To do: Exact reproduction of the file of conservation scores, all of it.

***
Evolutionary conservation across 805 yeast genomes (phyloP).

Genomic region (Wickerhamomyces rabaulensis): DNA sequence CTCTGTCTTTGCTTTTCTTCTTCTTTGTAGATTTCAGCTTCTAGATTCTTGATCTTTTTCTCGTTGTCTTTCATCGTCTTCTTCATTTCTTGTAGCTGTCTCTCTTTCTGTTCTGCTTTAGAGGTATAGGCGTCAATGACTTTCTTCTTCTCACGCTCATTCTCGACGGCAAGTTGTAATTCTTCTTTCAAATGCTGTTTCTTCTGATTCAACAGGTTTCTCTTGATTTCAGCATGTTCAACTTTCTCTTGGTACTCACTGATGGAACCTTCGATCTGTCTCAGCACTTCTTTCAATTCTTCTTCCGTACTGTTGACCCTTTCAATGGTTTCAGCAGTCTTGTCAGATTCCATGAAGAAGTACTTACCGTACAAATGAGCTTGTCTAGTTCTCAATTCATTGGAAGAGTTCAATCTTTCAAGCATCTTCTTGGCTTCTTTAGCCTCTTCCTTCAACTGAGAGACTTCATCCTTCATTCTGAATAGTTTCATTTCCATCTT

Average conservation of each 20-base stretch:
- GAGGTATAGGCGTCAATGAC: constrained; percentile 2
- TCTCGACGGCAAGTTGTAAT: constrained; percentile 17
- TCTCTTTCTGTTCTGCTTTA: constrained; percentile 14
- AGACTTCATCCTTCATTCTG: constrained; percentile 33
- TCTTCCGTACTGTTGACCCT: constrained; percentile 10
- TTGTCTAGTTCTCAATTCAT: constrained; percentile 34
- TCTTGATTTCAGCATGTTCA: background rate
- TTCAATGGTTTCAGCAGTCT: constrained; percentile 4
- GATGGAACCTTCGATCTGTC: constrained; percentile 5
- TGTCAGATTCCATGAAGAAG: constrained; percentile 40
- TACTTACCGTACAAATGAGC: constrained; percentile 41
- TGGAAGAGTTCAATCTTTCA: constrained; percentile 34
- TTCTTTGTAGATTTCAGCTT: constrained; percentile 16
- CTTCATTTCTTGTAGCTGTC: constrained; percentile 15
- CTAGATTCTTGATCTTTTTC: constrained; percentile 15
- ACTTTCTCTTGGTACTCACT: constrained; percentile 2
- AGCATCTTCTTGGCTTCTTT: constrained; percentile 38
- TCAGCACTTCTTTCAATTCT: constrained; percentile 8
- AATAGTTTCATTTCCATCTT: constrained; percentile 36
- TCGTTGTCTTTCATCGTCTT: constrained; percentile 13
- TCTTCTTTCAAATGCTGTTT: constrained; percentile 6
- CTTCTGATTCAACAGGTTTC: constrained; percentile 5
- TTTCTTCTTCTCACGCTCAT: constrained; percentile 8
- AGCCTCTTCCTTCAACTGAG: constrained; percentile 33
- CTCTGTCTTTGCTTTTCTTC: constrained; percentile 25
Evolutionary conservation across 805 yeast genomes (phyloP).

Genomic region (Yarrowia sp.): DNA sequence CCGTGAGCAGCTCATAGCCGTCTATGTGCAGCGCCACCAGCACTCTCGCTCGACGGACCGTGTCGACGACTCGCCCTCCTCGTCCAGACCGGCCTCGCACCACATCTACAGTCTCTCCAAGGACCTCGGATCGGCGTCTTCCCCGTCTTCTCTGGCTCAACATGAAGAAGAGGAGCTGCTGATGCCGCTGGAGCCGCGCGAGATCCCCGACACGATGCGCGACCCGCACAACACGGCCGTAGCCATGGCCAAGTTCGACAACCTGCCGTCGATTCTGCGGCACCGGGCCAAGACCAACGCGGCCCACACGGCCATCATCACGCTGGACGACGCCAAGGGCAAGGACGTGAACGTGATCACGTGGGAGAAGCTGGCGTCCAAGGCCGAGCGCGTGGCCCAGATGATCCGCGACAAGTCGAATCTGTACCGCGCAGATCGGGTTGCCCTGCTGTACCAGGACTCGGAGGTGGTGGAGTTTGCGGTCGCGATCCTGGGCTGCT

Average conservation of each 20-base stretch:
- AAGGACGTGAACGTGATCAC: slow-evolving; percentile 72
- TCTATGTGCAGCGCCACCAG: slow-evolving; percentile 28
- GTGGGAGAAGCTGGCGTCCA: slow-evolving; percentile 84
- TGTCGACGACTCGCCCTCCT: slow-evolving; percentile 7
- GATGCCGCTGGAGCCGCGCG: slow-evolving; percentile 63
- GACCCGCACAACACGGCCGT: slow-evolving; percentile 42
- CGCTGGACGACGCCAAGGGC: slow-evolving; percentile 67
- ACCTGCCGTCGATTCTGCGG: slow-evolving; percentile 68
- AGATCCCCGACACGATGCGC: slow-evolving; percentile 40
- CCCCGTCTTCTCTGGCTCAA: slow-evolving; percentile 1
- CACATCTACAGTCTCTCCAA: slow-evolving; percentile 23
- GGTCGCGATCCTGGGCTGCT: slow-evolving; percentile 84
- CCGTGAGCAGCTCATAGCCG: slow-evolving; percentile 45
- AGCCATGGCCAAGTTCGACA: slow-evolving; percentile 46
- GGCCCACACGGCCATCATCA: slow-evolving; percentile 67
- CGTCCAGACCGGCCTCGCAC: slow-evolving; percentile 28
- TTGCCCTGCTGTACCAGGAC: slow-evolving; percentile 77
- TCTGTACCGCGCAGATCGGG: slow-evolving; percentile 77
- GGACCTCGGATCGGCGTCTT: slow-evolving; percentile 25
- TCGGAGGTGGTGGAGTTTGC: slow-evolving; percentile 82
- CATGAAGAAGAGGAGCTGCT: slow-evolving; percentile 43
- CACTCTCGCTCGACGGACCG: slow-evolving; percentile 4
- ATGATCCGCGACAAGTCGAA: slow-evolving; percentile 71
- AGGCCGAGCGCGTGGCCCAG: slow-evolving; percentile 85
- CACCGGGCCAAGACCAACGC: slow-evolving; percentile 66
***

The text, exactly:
Evolutionary conservation across 805 yeast genomes (phyloP).

Genomic region (Wickerhamomyces rabaulensis): DNA sequence CTCTGTCTTTGCTTTTCTTCTTCTTTGTAGATTTCAGCTTCTAGATTCTTGATCTTTTTCTCGTTGTCTTTCATCGTCTTCTTCATTTCTTGTAGCTGTCTCTCTTTCTGTTCTGCTTTAGAGGTATAGGCGTCAATGACTTTCTTCTTCTCACGCTCATTCTCGACGGCAAGTTGTAATTCTTCTTTCAAATGCTGTTTCTTCTGATTCAACAGGTTTCTCTTGATTTCAGCATGTTCAACTTTCTCTTGGTACTCACTGATGGAACCTTCGATCTGTCTCAGCACTTCTTTCAATTCTTCTTCCGTACTGTTGACCCTTTCAATGGTTTCAGCAGTCTTGTCAGATTCCATGAAGAAGTACTTACCGTACAAATGAGCTTGTCTAGTTCTCAATTCATTGGAAGAGTTCAATCTTTCAAGCATCTTCTTGGCTTCTTTAGCCTCTTCCTTCAACTGAGAGACTTCATCCTTCATTCTGAATAGTTTCATTTCCATCTT

Average conservation of each 20-base stretch:
- GAGGTATAGGCGTCAATGAC: constrained; percentile 2
- TCTCGACGGCAAGTTGTAAT: constrained; percentile 17
- TCTCTTTCTGTTCTGCTTTA: constrained; percentile 14
- AGACTTCATCCTTCATTCTG: constrained; percentile 33
- TCTTCCGTACTGTTGACCCT: constrained; percentile 10
- TTGTCTAGTTCTCAATTCAT: constrained; percentile 34
- TCTTGATTTCAGCATGTTCA: background rate
- TTCAATGGTTTCAGCAGTCT: constrained; percentile 4
- GATGGAACCTTCGATCTGTC: constrained; percentile 5
- TGTCAGATTCCATGAAGAAG: constrained; percentile 40
- TACTTACCGTACAAATGAGC: constrained; percentile 41
- TGGAAGAGTTCAATCTTTCA: constrained; percentile 34
- TTCTTTGTAGATTTCAGCTT: constrained; percentile 16
- CTTCATTTCTTGTAGCTGTC: constrained; percentile 15
- CTAGATTCTTGATCTTTTTC: constrained; percentile 15
- ACTTTCTCTTGGTACTCACT: constrained; percentile 2
- AGCATCTTCTTGGCTTCTTT: constrained; percentile 38
- TCAGCACTTCTTTCAATTCT: constrained; percentile 8
- AATAGTTTCATTTCCATCTT: constrained; percentile 36
- TCGTTGTCTTTCATCGTCTT: constrained; percentile 13
- TCTTCTTTCAAATGCTGTTT: constrained; percentile 6
- CTTCTGATTCAACAGGTTTC: constrained; percentile 5
- TTTCTTCTTCTCACGCTCAT: constrained; percentile 8
- AGCCTCTTCCTTCAACTGAG: constrained; percentile 33
- CTCTGTCTTTGCTTTTCTTC: constrained; percentile 25
Evolutionary conservation across 805 yeast genomes (phyloP).

Genomic region (Yarrowia sp.): DNA sequence CCGTGAGCAGCTCATAGCCGTCTATGTGCAGCGCCACCAGCACTCTCGCTCGACGGACCGTGTCGACGACTCGCCCTCCTCGTCCAGACCGGCCTCGCACCACATCTACAGTCTCTCCAAGGACCTCGGATCGGCGTCTTCCCCGTCTTCTCTGGCTCAACATGAAGAAGAGGAGCTGCTGATGCCGCTGGAGCCGCGCGAGATCCCCGACACGATGCGCGACCCGCACAACACGGCCGTAGCCATGGCCAAGTTCGACAACCTGCCGTCGATTCTGCGGCACCGGGCCAAGACCAACGCGGCCCACACGGCCATCATCACGCTGGACGACGCCAAGGGCAAGGACGTGAACGTGATCACGTGGGAGAAGCTGGCGTCCAAGGCCGAGCGCGTGGCCCAGATGATCCGCGACAAGTCGAATCTGTACCGCGCAGATCGGGTTGCCCTGCTGTACCAGGACTCGGAGGTGGTGGAGTTTGCGGTCGCGATCCTGGGCTGCT

Average conservation of each 20-base stretch:
- AAGGACGTGAACGTGATCAC: slow-evolving; percentile 72
- TCTATGTGCAGCGCCACCAG: slow-evolving; percentile 28
- GTGGGAGAAGCTGGCGTCCA: slow-evolving; percentile 84
- TGTCGACGACTCGCCCTCCT: slow-evolving; percentile 7
- GATGCCGCTGGAGCCGCGCG: slow-evolving; percentile 63
- GACCCGCACAACACGGCCGT: slow-evolving; percentile 42
- CGCTGGACGACGCCAAGGGC: slow-evolving; percentile 67
- ACCTGCCGTCGATTCTGCGG: slow-evolving; percentile 68
- AGATCCCCGACACGATGCGC: slow-evolving; percentile 40
- CCCCGTCTTCTCTGGCTCAA: slow-evolving; percentile 1
- CACATCTACAGTCTCTCCAA: slow-evolving; percentile 23
- GGTCGCGATCCTGGGCTGCT: slow-evolving; percentile 84
- CCGTGAGCAGCTCATAGCCG: slow-evolving; percentile 45
- AGCCATGGCCAAGTTCGACA: slow-evolving; percentile 46
- GGCCCACACGGCCATCATCA: slow-evolving; percentile 67
- CGTCCAGACCGGCCTCGCAC: slow-evolving; percentile 28
- TTGCCCTGCTGTACCAGGAC: slow-evolving; percentile 77
- TCTGTACCGCGCAGATCGGG: slow-evolving; percentile 77
- GGACCTCGGATCGGCGTCTT: slow-evolving; percentile 25
- TCGGAGGTGGTGGAGTTTGC: slow-evolving; percentile 82
- CATGAAGAAGAGGAGCTGCT: slow-evolving; percentile 43
- CACTCTCGCTCGACGGACCG: slow-evolving; percentile 4
- ATGATCCGCGACAAGTCGAA: slow-evolving; percentile 71
- AGGCCGAGCGCGTGGCCCAG: slow-evolving; percentile 85
- CACCGGGCCAAGACCAACGC: slow-evolving; percentile 66